I have an addictive personality and I suspect a mild case of obsessive compulsive disorder, to those of you who follow my blog I am sure that this is not remarkable. Yet I find that when these aspects of my personality manifest themselves it is continually surprising to me. When I read a story it is looking for that perfect “hit” the one they say crack cocaine addicts never achieve after the first time. I guess I can only be thankful that for me it is books that inspire the feelings best described in the immortal words of Twilight‘s Edward Cullen referring to the temptation posed by Bella Swan.
All too often I do not find what I seek but every once and a while there is that perfect inexplicable union of words that creates that perfect bibliophilic high. The Mad Scientist’s Daughter is for me one of those coveted works. Despite my reference to the wildly successful Twilight franchise, the closest literary approximation I could make to this beautiful story would be The Time Traveler’s Wife, possibly my all time favorite novel.
Outwardly the stories couldn’t be more different, the depiction of a contemporary man suffering from “Chrono Displacement Disorder” and the impact that his condition has on his ability to live a normal life. Versus The Mad Scientist’s Daughter, a portrayal of a woman living in a pseudo dystopian future and her relationship with her childhood tutor and companion, the unique robot she comes to love. However, the central theme of within both works of an impossible, undeniable love is constant.
“Cat, this is Finn. He’s going to be your tutor.”
Finn looks and acts human, though he has no desire to be. He was programmed to assist his owners, and performs his duties to perfection. A billion-dollar construct, his primary task is now to tutor Cat.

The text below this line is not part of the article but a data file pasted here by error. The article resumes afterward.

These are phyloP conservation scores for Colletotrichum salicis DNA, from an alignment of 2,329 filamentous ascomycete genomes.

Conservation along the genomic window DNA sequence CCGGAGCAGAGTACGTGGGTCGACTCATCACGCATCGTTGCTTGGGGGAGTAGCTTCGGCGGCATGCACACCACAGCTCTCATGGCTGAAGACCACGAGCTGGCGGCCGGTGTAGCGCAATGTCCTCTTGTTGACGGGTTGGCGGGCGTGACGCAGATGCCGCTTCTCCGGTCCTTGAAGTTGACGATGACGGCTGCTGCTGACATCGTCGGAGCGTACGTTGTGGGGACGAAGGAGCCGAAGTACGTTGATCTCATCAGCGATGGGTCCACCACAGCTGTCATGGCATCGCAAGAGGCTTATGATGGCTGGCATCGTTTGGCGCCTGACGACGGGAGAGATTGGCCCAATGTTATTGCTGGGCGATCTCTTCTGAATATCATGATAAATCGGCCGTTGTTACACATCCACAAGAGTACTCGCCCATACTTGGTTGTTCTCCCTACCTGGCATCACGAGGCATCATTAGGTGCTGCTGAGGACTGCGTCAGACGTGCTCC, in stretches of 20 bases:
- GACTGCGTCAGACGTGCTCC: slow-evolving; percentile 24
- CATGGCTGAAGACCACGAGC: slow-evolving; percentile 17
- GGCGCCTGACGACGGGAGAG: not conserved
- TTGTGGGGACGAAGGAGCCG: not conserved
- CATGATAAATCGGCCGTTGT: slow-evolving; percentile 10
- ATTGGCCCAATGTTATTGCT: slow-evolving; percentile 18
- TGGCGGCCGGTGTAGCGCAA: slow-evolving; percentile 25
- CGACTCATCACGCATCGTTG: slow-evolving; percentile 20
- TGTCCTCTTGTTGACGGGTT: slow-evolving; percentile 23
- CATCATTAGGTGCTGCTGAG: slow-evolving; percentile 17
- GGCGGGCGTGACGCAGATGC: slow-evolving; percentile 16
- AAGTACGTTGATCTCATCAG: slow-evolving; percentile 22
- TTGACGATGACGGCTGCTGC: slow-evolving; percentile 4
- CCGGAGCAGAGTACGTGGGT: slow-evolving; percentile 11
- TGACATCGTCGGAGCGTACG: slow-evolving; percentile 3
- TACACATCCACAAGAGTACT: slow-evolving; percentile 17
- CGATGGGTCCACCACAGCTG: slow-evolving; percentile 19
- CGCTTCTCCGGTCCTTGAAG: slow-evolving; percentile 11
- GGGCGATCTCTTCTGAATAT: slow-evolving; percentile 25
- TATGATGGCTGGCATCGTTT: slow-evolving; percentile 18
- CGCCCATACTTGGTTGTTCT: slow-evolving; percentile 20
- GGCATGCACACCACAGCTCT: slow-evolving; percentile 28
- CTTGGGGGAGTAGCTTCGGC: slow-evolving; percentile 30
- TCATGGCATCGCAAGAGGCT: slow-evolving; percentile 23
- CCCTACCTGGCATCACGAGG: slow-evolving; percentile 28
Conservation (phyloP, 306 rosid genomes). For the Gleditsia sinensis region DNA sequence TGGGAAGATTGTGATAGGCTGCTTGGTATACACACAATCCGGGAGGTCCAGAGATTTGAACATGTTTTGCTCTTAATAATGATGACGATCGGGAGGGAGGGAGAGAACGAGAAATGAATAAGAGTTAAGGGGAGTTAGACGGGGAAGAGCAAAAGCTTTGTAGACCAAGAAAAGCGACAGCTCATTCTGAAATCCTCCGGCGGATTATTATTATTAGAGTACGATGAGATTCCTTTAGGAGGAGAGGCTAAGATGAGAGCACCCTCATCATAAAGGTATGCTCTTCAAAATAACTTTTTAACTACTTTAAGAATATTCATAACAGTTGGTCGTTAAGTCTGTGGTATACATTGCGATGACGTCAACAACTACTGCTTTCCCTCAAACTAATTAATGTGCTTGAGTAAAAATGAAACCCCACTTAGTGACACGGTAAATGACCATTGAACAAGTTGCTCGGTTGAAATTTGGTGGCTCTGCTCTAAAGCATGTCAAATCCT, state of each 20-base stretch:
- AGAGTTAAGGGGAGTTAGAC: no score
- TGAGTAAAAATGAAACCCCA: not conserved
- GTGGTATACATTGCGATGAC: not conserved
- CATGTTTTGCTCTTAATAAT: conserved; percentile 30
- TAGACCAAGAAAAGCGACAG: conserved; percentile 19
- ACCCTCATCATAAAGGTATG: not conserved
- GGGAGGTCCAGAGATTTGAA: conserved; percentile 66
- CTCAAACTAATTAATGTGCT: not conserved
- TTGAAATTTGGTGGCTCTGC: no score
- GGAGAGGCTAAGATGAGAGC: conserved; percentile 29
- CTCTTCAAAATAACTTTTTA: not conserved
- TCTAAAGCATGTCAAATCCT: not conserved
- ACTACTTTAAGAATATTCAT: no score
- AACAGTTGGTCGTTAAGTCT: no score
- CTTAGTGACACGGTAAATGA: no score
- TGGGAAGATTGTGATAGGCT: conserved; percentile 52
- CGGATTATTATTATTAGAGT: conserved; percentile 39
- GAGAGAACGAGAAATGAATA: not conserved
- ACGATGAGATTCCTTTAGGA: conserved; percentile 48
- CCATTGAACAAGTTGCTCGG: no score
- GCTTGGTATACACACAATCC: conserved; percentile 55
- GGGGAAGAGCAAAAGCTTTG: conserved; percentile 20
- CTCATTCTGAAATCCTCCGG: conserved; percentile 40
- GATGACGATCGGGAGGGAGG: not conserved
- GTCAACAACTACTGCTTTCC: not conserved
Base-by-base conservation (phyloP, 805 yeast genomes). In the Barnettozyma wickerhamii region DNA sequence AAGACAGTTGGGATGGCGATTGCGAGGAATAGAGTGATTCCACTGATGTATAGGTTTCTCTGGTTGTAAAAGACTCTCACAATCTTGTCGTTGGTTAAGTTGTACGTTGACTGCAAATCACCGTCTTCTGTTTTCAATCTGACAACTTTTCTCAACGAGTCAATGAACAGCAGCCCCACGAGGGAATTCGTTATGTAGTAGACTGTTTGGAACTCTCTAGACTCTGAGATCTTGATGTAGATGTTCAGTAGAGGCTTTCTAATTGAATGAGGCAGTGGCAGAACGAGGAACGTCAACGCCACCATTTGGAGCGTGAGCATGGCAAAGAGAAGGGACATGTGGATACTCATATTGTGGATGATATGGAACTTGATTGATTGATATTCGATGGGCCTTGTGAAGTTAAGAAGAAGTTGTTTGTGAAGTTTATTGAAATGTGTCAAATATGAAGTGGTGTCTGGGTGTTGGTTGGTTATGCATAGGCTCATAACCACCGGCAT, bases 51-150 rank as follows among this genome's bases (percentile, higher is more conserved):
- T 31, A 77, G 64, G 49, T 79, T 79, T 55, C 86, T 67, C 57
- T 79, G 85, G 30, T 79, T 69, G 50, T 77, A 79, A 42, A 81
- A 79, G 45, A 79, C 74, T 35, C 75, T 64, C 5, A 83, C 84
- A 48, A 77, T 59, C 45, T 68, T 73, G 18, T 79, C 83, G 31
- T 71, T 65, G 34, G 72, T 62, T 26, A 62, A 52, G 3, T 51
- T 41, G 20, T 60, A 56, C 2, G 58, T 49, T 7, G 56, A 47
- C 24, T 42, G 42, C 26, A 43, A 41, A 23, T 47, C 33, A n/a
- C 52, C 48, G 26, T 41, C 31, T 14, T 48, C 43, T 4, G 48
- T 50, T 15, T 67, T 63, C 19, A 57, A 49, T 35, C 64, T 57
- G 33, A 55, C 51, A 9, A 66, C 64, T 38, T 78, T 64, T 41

As she grows into a beautiful young woman, Finn is her guardian, her constant companion…and more.
But when the government grants rights to the ever-increasing robot population, however, Finn struggles to find his place in the world, and in Cat’s heart.
I find it especially difficult to review books that I truly love as I often feel any words that I come up with fall so very short of the work that I am attempting to evaluate. What I can say about Ms Clarke’s work is that it defies classification, it is that flawless story that has mass appeal. Unapologetically romantic it is not in fact a romance novel, it is a science fiction novel that even people who do not like science fiction will enjoy. It is my personal brand of heroin.
AUTHOR: Cassandra Rose Clarke
RATING: 5 Stars
GENRE: Sci Fi & Fantasy/Literary Fiction
Disclaimer: ARC was kindly provided by the publisher for an honest review.
- Review – The Mad Scientist’s Daughter (breathesbooks.wordpress.com)
- ARC Review: The Mad Scientist’s Daughter by Cassandra Rose Clarke (thenighttimenovelist.wordpress.com)
- The Mad Scientist’s Daughter, Cassandra Rose Clark (booksandtherapy.wordpress.com)
- Review: The Mad Scientist’s Daughter by Cassandra Clarke (skiffyandfanty.com)
- Review–The Mad Scientist’s Daughter (darlenemarshall.blogspot.com)